While visiting his hometown during Christmas, a man comes face-to-face with his old high school crush whom he was best friends with -- a woman whose rejection of him turned him into a ferocious womanizer.
When her brother decides to ditch for a couple weeks in London, Viola heads over to his elite boarding school, disguises herself as him, and proceeds to fall for one of her soccer teammates. Little does she realize she's not the only one with romantic troubles, as she, as he, gets in the middle of a series of intermingled love affairs.
Henry Roth is a man afraid of commitment up until he meets the beautiful Lucy. They hit it off and Henry think he's finally found the girl of his dreams, until he discovers she has short-term memory loss and forgets him the very next day.
Finding family. Shelley Darlingson was raised in an orphanage, finally happy when she blossoms into a fox and moves into the Playboy Mansion. Unfortunately, she's summarily expelled on her 27th birthday(she's now too old). In desperation she takes a job as house mother for a sorority of misfits losing their house for lack of members. They have but a few months to find 30 pledges, or a sorority of mean girls will take over their place. Shelley figures that girls will pledge a house that boys find interesting, so she sets out to make the Zetas alluring, not act too smart, and host great parties. Can she succeed, and what about her own makeover? Sabotage is everywhere, plus it's hard to be one's self. Written by
Having also seen the ultra-violent Death Race in the same week as The House Bunny I realized one big thing; clichéd violence doesn't offer any kind of real reaction whereas clichéd humor can still manage to make you laugh as long as the delivery is entertaining and fresh. Sure, the dumb blond jokes in The House Bunny are old and played out, but Anna Faris gives you continuing reason to laugh in a film that is far funnier than it really deserves to be. The House Bunny plays on the sexy-but-dumb stereotype to the fullest extent and Faris has proved in the past, as a regular in the otherwise awful Scary Movie films, she can pull this off. On top of looking amazing, Faris gives this film every reason to exist. Co-stars Emma Stone, Kat Dennings and the increasingly emaciated Rumer Willis offer up a couple of additional laughs, but it is Faris that leads the charge. She plays right up to the edge of the dumb blond stereotype and only occasionally tosses in one too many clichéd jokes. Nevertheless, you forgive her thanks to a consistent number of chuckles throughout the film.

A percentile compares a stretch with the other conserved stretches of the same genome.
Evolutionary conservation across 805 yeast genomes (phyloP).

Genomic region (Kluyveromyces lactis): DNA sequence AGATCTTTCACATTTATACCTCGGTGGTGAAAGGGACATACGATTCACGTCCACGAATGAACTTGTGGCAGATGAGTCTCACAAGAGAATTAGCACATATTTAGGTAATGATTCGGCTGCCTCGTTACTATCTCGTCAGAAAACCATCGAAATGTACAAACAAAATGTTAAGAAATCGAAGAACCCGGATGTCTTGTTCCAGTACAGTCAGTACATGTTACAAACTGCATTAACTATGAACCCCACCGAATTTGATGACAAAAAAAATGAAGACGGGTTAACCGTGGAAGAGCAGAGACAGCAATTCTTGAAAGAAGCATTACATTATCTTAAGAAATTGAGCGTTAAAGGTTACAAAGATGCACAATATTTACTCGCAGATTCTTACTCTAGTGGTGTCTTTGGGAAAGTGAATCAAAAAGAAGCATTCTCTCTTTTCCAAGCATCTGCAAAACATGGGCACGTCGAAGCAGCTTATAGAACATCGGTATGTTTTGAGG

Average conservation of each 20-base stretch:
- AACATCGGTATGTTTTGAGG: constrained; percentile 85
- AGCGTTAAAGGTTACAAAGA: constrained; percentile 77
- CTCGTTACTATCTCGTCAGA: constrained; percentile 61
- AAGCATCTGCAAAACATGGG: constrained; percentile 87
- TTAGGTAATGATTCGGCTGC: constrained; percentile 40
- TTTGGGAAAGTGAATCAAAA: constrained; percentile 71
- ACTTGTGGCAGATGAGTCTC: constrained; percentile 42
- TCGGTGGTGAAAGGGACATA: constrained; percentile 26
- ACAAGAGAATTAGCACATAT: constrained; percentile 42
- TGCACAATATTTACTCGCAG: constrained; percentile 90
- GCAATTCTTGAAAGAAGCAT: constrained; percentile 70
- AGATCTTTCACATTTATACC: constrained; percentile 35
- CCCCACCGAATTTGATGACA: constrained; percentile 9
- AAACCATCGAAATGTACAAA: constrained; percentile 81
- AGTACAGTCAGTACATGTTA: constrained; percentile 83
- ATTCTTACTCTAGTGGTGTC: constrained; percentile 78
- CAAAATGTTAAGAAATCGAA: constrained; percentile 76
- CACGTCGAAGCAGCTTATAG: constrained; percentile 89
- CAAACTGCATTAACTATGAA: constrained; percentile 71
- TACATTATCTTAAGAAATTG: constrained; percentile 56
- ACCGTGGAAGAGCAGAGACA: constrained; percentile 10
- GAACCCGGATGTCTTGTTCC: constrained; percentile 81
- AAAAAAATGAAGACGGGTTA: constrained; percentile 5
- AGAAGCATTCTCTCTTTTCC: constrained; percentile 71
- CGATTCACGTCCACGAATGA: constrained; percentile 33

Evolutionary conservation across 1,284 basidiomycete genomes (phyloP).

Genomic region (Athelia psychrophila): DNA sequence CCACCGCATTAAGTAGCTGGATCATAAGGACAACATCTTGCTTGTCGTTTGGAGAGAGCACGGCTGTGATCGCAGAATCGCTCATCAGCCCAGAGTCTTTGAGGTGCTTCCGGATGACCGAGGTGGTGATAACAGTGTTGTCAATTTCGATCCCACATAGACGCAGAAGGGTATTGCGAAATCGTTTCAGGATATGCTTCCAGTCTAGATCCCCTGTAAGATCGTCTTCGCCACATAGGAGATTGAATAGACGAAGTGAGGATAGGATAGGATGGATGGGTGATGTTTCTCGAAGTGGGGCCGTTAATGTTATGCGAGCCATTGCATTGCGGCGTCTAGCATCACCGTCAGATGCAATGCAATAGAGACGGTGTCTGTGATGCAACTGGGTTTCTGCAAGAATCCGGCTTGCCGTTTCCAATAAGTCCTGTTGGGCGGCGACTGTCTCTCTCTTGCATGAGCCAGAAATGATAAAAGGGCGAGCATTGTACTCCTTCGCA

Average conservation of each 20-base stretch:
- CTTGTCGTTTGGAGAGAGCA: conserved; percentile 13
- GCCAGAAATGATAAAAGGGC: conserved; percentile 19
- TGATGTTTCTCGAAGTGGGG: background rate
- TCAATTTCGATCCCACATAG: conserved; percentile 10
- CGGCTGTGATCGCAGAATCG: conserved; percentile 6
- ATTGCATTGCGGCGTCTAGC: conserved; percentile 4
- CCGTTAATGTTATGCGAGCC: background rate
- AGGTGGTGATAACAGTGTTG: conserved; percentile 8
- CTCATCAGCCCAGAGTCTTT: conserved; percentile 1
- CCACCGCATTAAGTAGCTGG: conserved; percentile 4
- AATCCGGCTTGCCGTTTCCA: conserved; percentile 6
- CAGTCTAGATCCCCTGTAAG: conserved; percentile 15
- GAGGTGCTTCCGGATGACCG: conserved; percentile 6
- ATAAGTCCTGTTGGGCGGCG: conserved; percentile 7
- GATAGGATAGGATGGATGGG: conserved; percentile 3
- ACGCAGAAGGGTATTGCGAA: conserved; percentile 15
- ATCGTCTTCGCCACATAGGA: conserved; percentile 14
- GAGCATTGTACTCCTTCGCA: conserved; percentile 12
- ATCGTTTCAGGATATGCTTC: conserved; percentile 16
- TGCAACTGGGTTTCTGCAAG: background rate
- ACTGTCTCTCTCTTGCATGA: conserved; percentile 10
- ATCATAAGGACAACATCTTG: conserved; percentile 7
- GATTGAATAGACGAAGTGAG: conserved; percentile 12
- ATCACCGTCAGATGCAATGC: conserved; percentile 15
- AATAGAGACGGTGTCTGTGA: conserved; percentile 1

This isn't to say this is a classic comedy by any means, but anyone that goes to see House Bunny should walk away with a smile. This isn't a film to hate, it offers up exactly what the trailers promise and it delivers a little extra with an unexpected f-bomb dropped in the mix and a peek at Faris's little bum to keep the men paying attention.
Perhaps the one major shock would be Colin Hanks; it seems those Tom Hanks genes aren't quite paying off just yet. After a decent sized role in Peter Jackson's King Kong, Hanks has only managed to worm his way into mediocre films at best. Then again, he hasn't shown anyone any reason to give him anything with more meat on it so I guess I shouldn't be too surprised. Katherine McPhee of "American Idol" fame plays a small role in the feature as does Beverly D'Angelo, but both are relatively inconsequential.
The ladies in the audience are more likely to get a kick out of The House Bunny and the fellas dragged to the theater with them should be able to enjoy themselves as well despite the estrogen oozing of the screen. It isn't like this is a film you should rush out to the theater to see, but you could definitely do worse in your selection.
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